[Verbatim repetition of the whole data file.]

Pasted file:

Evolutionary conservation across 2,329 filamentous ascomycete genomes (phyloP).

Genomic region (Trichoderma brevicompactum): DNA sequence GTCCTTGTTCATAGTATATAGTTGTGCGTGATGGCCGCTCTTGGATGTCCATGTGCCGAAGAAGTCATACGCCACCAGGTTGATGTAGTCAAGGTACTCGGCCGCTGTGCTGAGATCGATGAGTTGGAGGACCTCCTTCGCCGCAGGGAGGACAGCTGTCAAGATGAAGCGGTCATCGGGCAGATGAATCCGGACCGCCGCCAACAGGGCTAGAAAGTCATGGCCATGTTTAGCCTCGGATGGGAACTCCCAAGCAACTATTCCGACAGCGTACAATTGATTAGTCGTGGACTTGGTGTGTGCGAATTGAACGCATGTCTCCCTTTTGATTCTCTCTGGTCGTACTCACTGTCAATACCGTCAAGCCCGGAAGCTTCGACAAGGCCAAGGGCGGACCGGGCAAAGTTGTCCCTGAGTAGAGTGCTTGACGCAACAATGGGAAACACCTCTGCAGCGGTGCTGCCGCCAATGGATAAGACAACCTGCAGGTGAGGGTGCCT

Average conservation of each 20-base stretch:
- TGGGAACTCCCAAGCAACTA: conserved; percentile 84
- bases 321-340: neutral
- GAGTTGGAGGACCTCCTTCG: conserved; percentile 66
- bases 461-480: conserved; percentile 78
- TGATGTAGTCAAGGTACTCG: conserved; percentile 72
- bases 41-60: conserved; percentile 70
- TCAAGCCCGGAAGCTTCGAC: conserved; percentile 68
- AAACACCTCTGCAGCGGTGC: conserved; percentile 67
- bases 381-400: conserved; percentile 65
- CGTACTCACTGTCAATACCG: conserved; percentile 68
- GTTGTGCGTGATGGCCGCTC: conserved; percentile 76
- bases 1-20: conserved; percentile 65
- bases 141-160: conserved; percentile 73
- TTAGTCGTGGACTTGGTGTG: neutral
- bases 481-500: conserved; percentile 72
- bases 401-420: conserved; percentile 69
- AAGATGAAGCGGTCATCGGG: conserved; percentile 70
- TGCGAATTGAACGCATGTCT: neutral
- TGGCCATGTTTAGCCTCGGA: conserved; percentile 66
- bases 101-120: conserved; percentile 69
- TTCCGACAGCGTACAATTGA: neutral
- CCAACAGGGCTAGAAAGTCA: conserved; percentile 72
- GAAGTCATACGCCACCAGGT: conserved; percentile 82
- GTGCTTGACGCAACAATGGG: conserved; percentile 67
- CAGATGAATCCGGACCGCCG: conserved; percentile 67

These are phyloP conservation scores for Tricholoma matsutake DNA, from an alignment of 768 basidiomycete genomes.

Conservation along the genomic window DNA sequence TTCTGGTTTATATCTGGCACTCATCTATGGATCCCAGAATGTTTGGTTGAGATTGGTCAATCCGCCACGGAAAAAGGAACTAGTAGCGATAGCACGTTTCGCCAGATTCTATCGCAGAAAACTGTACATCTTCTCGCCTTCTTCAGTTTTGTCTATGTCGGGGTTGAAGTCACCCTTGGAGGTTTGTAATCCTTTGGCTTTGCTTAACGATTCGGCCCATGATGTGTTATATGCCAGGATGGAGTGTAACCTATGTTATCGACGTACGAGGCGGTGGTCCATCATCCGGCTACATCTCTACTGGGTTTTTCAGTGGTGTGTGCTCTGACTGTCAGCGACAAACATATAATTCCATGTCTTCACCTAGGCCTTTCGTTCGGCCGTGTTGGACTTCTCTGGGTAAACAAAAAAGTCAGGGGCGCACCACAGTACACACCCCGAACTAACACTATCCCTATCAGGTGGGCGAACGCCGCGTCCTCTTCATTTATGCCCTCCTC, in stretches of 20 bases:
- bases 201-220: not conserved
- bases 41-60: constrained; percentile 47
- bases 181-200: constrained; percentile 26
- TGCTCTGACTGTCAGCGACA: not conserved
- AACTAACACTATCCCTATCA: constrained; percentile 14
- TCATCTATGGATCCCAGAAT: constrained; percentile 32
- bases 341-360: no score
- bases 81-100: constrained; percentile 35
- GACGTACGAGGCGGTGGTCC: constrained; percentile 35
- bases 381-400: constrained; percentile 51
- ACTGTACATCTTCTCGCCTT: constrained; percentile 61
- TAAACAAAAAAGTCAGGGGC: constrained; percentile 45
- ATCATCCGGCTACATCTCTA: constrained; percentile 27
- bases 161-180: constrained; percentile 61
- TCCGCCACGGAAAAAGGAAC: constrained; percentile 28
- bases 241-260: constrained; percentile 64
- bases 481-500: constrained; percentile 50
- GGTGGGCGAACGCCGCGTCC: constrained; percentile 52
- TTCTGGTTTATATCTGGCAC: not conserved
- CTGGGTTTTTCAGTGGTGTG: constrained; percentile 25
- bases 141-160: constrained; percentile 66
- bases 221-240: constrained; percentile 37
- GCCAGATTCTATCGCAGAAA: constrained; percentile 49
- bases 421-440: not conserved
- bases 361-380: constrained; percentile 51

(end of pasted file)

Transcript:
Evolutionary conservation across 2,329 filamentous ascomycete genomes (phyloP).

Genomic region (Trichoderma brevicompactum): DNA sequence GTCCTTGTTCATAGTATATAGTTGTGCGTGATGGCCGCTCTTGGATGTCCATGTGCCGAAGAAGTCATACGCCACCAGGTTGATGTAGTCAAGGTACTCGGCCGCTGTGCTGAGATCGATGAGTTGGAGGACCTCCTTCGCCGCAGGGAGGACAGCTGTCAAGATGAAGCGGTCATCGGGCAGATGAATCCGGACCGCCGCCAACAGGGCTAGAAAGTCATGGCCATGTTTAGCCTCGGATGGGAACTCCCAAGCAACTATTCCGACAGCGTACAATTGATTAGTCGTGGACTTGGTGTGTGCGAATTGAACGCATGTCTCCCTTTTGATTCTCTCTGGTCGTACTCACTGTCAATACCGTCAAGCCCGGAAGCTTCGACAAGGCCAAGGGCGGACCGGGCAAAGTTGTCCCTGAGTAGAGTGCTTGACGCAACAATGGGAAACACCTCTGCAGCGGTGCTGCCGCCAATGGATAAGACAACCTGCAGGTGAGGGTGCCT

Average conservation of each 20-base stretch:
- TGGGAACTCCCAAGCAACTA: conserved; percentile 84
- bases 321-340: neutral
- GAGTTGGAGGACCTCCTTCG: conserved; percentile 66
- bases 461-480: conserved; percentile 78
- TGATGTAGTCAAGGTACTCG: conserved; percentile 72
- bases 41-60: conserved; percentile 70
- TCAAGCCCGGAAGCTTCGAC: conserved; percentile 68
- AAACACCTCTGCAGCGGTGC: conserved; percentile 67
- bases 381-400: conserved; percentile 65
- CGTACTCACTGTCAATACCG: conserved; percentile 68
- GTTGTGCGTGATGGCCGCTC: conserved; percentile 76
- bases 1-20: conserved; percentile 65
- bases 141-160: conserved; percentile 73
- TTAGTCGTGGACTTGGTGTG: neutral
- bases 481-500: conserved; percentile 72
- bases 401-420: conserved; percentile 69
- AAGATGAAGCGGTCATCGGG: conserved; percentile 70
- TGCGAATTGAACGCATGTCT: neutral
- TGGCCATGTTTAGCCTCGGA: conserved; percentile 66
- bases 101-120: conserved; percentile 69
- TTCCGACAGCGTACAATTGA: neutral
- CCAACAGGGCTAGAAAGTCA: conserved; percentile 72
- GAAGTCATACGCCACCAGGT: conserved; percentile 82
- GTGCTTGACGCAACAATGGG: conserved; percentile 67
- CAGATGAATCCGGACCGCCG: conserved; percentile 67

These are phyloP conservation scores for Tricholoma matsutake DNA, from an alignment of 768 basidiomycete genomes.

Conservation along the genomic window DNA sequence TTCTGGTTTATATCTGGCACTCATCTATGGATCCCAGAATGTTTGGTTGAGATTGGTCAATCCGCCACGGAAAAAGGAACTAGTAGCGATAGCACGTTTCGCCAGATTCTATCGCAGAAAACTGTACATCTTCTCGCCTTCTTCAGTTTTGTCTATGTCGGGGTTGAAGTCACCCTTGGAGGTTTGTAATCCTTTGGCTTTGCTTAACGATTCGGCCCATGATGTGTTATATGCCAGGATGGAGTGTAACCTATGTTATCGACGTACGAGGCGGTGGTCCATCATCCGGCTACATCTCTACTGGGTTTTTCAGTGGTGTGTGCTCTGACTGTCAGCGACAAACATATAATTCCATGTCTTCACCTAGGCCTTTCGTTCGGCCGTGTTGGACTTCTCTGGGTAAACAAAAAAGTCAGGGGCGCACCACAGTACACACCCCGAACTAACACTATCCCTATCAGGTGGGCGAACGCCGCGTCCTCTTCATTTATGCCCTCCTC, in stretches of 20 bases:
- bases 201-220: not conserved
- bases 41-60: constrained; percentile 47
- bases 181-200: constrained; percentile 26
- TGCTCTGACTGTCAGCGACA: not conserved
- AACTAACACTATCCCTATCA: constrained; percentile 14
- TCATCTATGGATCCCAGAAT: constrained; percentile 32
- bases 341-360: no score
- bases 81-100: constrained; percentile 35
- GACGTACGAGGCGGTGGTCC: constrained; percentile 35
- bases 381-400: constrained; percentile 51
- ACTGTACATCTTCTCGCCTT: constrained; percentile 61
- TAAACAAAAAAGTCAGGGGC: constrained; percentile 45
- ATCATCCGGCTACATCTCTA: constrained; percentile 27
- bases 161-180: constrained; percentile 61
- TCCGCCACGGAAAAAGGAAC: constrained; percentile 28
- bases 241-260: constrained; percentile 64
- bases 481-500: constrained; percentile 50
- GGTGGGCGAACGCCGCGTCC: constrained; percentile 52
- TTCTGGTTTATATCTGGCAC: not conserved
- CTGGGTTTTTCAGTGGTGTG: constrained; percentile 25
- bases 141-160: constrained; percentile 66
- bases 221-240: constrained; percentile 37
- GCCAGATTCTATCGCAGAAA: constrained; percentile 49
- bases 421-440: not conserved
- bases 361-380: constrained; percentile 51